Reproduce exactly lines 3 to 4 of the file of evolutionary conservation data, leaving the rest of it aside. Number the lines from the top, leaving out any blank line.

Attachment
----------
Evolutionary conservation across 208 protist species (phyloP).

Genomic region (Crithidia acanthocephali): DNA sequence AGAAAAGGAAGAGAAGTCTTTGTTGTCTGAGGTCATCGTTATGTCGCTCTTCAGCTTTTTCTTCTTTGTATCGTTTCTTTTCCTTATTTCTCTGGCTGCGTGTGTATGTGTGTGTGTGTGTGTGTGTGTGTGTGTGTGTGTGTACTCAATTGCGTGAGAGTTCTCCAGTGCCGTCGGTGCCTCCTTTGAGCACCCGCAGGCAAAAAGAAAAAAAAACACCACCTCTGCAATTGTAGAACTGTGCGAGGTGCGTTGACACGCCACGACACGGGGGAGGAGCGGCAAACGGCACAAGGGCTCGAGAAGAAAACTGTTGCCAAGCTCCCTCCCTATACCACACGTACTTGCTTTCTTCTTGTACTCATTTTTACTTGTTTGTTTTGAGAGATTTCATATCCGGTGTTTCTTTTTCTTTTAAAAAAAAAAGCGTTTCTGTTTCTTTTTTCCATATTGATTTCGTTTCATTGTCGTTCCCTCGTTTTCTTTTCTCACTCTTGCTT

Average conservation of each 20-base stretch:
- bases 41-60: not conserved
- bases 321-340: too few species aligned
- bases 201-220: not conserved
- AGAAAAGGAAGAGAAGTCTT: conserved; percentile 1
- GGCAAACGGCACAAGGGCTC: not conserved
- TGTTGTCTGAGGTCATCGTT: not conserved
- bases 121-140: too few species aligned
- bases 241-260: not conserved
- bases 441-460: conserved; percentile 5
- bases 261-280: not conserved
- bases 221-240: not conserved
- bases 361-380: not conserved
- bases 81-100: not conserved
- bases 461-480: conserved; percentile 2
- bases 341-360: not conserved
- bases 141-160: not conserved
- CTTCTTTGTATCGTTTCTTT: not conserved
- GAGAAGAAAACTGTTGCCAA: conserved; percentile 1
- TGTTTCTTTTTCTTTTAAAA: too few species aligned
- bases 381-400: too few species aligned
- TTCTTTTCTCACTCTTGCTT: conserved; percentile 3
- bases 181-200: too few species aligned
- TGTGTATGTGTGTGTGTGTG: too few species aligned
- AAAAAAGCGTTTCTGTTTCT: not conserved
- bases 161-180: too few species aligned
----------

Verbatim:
Average conservation of each 20-base stretch:
- bases 41-60: not conserved